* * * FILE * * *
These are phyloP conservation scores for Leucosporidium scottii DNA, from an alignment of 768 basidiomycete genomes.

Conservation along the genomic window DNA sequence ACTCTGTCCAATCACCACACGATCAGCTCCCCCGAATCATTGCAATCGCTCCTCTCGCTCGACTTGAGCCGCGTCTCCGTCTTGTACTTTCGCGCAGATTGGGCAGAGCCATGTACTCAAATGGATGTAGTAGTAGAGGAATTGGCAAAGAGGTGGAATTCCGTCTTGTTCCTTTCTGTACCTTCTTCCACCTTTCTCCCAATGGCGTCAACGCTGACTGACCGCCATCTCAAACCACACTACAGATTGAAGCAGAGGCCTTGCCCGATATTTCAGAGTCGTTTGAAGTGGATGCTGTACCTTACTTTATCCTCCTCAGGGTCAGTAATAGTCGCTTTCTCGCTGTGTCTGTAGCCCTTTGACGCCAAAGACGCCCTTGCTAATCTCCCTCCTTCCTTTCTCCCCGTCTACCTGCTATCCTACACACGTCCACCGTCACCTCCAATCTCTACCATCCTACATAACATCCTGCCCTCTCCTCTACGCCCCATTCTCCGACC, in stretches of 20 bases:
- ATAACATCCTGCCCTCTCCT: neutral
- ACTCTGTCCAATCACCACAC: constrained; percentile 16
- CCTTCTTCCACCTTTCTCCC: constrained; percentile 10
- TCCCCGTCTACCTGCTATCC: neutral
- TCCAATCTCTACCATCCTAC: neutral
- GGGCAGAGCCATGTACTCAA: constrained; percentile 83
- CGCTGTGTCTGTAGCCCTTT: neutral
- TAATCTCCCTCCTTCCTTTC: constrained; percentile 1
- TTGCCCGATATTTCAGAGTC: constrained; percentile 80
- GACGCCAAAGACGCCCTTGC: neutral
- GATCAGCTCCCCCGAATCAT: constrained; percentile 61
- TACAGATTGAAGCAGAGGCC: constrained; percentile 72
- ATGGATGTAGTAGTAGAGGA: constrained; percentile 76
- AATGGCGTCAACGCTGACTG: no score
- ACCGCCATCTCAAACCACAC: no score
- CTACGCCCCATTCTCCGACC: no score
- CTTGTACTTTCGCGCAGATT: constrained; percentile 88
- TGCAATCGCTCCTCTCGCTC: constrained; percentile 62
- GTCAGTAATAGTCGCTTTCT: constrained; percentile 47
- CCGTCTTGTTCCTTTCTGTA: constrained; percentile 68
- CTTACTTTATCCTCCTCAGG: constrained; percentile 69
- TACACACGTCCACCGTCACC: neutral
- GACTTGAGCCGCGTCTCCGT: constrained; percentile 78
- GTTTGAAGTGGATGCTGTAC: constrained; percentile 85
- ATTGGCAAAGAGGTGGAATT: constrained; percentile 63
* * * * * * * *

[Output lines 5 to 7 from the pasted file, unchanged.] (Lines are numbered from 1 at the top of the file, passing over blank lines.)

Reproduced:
- CCTTCTTCCACCTTTCTCCC: constrained; percentile 10
- TCCCCGTCTACCTGCTATCC: neutral
- TCCAATCTCTACCATCCTAC: neutral